Toyota still has a largely Japanese image in Australia, even though it has made cars locally since 1963 and has been the country’s biggest vehicle manufacturer for the past 10 years. Toyota is also Australia’s largest automotive exporter, shipping more cars in 16 years than Holden did over 63 years and Ford did in 91 years, and is the only one of the three to export more than one million vehicles.
Australia was the first country outside of Japan where Toyota made vehicles, which is why it fought so hard to keep its local operations running. It’s believed to be only the second Toyota factory in the world to close. Toyota Australia had secured a large export order to sustain its local operations, shipping seven out of every 10 Camrys to the Middle East over the past 20 years. But its fate was sealed because the local parts supply base could not survive solely on orders for Toyota. The majority of local suppliers manufactured components for all three brands.
Over the decades, the Australian car industry employed generations of workers. But the taxpayer has largely footed the bill, shelling out more than $5 billion (Australian dollars, so about £3.06bn) in industry assistance over the past 10 years alone.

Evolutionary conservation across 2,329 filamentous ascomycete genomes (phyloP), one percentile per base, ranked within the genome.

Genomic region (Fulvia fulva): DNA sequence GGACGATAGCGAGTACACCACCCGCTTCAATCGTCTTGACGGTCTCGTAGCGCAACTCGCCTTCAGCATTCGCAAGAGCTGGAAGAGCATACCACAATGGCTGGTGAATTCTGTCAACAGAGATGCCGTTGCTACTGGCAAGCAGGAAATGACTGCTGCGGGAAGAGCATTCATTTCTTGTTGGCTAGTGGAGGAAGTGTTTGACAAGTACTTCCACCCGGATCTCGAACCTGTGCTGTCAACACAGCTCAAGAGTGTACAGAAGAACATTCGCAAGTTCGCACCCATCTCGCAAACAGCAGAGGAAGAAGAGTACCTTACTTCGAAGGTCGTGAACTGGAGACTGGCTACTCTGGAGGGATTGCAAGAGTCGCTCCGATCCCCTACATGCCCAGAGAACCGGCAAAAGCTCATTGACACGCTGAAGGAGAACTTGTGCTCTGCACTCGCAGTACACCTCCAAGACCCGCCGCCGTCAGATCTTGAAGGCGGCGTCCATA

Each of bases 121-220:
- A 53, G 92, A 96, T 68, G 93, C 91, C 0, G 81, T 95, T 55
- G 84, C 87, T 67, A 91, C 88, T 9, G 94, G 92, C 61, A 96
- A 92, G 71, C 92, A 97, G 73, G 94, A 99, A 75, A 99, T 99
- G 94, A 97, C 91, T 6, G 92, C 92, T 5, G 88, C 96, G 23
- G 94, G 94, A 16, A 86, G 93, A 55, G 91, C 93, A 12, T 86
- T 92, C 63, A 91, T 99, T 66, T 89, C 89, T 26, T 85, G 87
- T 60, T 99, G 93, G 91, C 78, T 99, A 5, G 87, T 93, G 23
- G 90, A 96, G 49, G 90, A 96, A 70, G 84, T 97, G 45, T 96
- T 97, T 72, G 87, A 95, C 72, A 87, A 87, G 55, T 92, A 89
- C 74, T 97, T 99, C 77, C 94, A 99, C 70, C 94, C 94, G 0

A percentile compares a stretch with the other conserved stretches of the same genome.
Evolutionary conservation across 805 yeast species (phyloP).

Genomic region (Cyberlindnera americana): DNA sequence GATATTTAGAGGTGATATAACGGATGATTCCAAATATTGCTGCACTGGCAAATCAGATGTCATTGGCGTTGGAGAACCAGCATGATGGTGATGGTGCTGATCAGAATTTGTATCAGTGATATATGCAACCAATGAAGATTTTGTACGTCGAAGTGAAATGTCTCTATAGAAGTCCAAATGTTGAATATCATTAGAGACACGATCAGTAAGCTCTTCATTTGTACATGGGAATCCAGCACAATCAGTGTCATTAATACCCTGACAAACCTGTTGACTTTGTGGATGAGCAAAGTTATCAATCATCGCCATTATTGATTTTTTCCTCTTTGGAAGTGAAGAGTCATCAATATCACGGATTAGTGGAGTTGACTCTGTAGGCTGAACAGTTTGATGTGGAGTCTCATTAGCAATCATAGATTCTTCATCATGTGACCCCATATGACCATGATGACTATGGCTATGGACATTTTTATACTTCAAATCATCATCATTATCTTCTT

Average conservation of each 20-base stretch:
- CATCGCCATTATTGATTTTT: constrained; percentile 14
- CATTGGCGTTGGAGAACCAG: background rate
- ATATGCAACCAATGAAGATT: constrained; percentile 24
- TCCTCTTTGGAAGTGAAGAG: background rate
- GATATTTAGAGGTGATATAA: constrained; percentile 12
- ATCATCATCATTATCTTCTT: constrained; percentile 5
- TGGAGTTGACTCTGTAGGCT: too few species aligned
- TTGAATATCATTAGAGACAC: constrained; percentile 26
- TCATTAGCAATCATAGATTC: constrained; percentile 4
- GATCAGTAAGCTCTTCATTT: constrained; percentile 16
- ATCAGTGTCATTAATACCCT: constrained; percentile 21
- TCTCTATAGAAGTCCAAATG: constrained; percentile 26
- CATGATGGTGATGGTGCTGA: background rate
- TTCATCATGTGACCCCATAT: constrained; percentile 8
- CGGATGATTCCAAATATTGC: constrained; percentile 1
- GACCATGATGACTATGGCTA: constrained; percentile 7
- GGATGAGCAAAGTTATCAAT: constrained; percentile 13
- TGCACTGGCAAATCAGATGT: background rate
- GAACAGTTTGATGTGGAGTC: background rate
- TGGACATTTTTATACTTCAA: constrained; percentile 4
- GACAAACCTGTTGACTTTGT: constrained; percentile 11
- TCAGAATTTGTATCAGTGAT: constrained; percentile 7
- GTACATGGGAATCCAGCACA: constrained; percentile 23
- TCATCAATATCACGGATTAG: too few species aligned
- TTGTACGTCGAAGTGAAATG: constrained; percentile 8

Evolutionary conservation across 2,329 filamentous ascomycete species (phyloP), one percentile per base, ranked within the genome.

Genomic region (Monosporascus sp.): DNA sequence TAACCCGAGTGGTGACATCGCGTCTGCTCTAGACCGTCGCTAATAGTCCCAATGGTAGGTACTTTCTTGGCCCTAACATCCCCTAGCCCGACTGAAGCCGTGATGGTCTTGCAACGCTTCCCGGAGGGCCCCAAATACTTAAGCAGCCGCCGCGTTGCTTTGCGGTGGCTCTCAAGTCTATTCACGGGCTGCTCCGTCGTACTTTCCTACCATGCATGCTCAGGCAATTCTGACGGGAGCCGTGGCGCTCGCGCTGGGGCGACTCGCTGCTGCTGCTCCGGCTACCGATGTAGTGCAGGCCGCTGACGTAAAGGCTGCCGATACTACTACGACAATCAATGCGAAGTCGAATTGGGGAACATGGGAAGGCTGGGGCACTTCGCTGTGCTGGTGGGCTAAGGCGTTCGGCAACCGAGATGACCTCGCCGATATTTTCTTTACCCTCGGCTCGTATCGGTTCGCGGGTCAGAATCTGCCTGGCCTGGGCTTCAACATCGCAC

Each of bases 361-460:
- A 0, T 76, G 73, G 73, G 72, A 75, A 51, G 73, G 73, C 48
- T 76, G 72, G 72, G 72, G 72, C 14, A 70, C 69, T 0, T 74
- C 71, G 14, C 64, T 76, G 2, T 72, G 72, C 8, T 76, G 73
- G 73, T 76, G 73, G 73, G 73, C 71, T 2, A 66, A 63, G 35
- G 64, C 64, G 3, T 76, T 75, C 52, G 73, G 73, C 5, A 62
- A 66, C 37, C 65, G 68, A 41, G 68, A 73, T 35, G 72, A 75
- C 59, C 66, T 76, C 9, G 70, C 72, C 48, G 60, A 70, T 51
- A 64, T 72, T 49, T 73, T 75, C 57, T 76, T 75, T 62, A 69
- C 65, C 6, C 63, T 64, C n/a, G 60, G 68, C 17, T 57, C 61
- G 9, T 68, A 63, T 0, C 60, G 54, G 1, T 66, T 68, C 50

The car industry says it invested three dollars for every one dollar of taxpayer funds. That figure may be debated but one thing is certain: the end was inevitable. With low – or zero – import tariffs over the past decade, Australia became flooded with foreign cars that were either cheaper to buy than local models or better equipped, or both.
There are now more automotive brands sold in Australia than in mainland Europe, the UK, the US or Japan. This had the effect of gradually eating into the volume Australian car factories needed to remain viable. At their peak, Holden built 165,000 cars in a calendar year (2004), Ford built 155,000 (1984) and Toyota built 148,000 (2007). But last year, all three sold a combined total of just 87,000 locally made cars.
Fifteen years ago, the Holden Commodore led the market with close to 90,000 sales per year. Today, Australia’s top-selling car notches up a little over 40,000 annual sales.
There is not a car factory in the world that can survive on such small volumes, other than luxury brands that command premium prices. The UK car industry survives because it exports eight out every 10 cars it manufactures (in 2016, 1.35 million of the 1.7 million vehicles produced).
But Australia couldn’t export its way out of trouble because it is surrounded by developing countries with much cheaper labour costs. The minimum wage in Thailand equates to less than $2 an hour (Australian dollars, so about £1.20). Car assembly line workers are paid more generously – about $6 an hour (£3.65), or close to $12,500 a year (£7660) – but it’s nowhere near the average Australian car manufacturing worker wage of $69,000 (£42,850).